For a short book, it has a long history. It started out as a doctoral project called ‘The Value of Ignorance,’ which I finished 10 years ago. Then, a couple of years ago, I finally had time to return to the topic. This was before Brexit or the US elections. I focus on those two events in a chapter, but a key point of the book is that ‘post-truth’ didn’t start this decade.
It’s becoming more recognized lately as an important field of research. There has been a lot of interesting work in behavioural economics and psychology lately on rational ignorance and the will not to know. But this literature ignores earlier work in feminist theory, critical race theory and postcolonial studies on the uses of unknowing and strategic ignorance in both cementing and dislodging power hierarchies. The first scholars of ignorance are still neglected today. The Unknowers redresses this.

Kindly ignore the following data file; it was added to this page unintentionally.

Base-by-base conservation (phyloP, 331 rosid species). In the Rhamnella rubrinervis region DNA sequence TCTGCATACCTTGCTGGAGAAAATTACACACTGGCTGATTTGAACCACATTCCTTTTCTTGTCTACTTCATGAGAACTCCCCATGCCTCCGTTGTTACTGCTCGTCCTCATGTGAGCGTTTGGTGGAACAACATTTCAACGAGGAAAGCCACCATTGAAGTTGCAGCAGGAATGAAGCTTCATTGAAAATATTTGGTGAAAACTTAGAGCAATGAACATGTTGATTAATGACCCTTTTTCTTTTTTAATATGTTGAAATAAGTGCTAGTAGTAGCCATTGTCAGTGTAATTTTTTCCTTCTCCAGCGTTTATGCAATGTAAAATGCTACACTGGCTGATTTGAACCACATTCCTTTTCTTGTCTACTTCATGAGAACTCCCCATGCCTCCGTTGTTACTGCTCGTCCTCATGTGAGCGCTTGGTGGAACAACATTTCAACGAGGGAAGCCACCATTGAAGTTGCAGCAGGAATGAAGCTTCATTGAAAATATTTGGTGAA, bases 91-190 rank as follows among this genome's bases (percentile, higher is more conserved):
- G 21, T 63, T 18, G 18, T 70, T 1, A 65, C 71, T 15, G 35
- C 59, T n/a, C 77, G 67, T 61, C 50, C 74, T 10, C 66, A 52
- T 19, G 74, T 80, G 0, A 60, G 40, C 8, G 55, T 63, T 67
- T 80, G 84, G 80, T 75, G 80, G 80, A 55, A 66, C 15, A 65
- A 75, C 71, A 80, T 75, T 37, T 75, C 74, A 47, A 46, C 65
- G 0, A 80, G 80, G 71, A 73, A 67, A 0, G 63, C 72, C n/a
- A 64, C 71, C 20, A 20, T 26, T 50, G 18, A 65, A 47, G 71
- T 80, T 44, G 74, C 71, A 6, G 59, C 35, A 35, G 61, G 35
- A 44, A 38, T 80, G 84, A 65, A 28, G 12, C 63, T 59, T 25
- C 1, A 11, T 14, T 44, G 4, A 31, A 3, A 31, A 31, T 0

I develop a typology for thinking about different groups in society, informal bodies that lack formal membership but which have identifiable figureheads and shared characteristics. I suggest these groups are exerting anti-democratic control over decision-making through different tactics that make themselves appear like enlightened knowers and thus purportedly legitimated to make decisions for others without democratic consent. I call them ‘the Strong’ and ‘the Smarts’ and I propose that encroaching corporate authoritarianism is arriving in their joint guise.
I wasn’t planning to develop a typology, but it evolved and took shape. I also use shorthand to describe various resistance movements. I call them ‘the Greats’.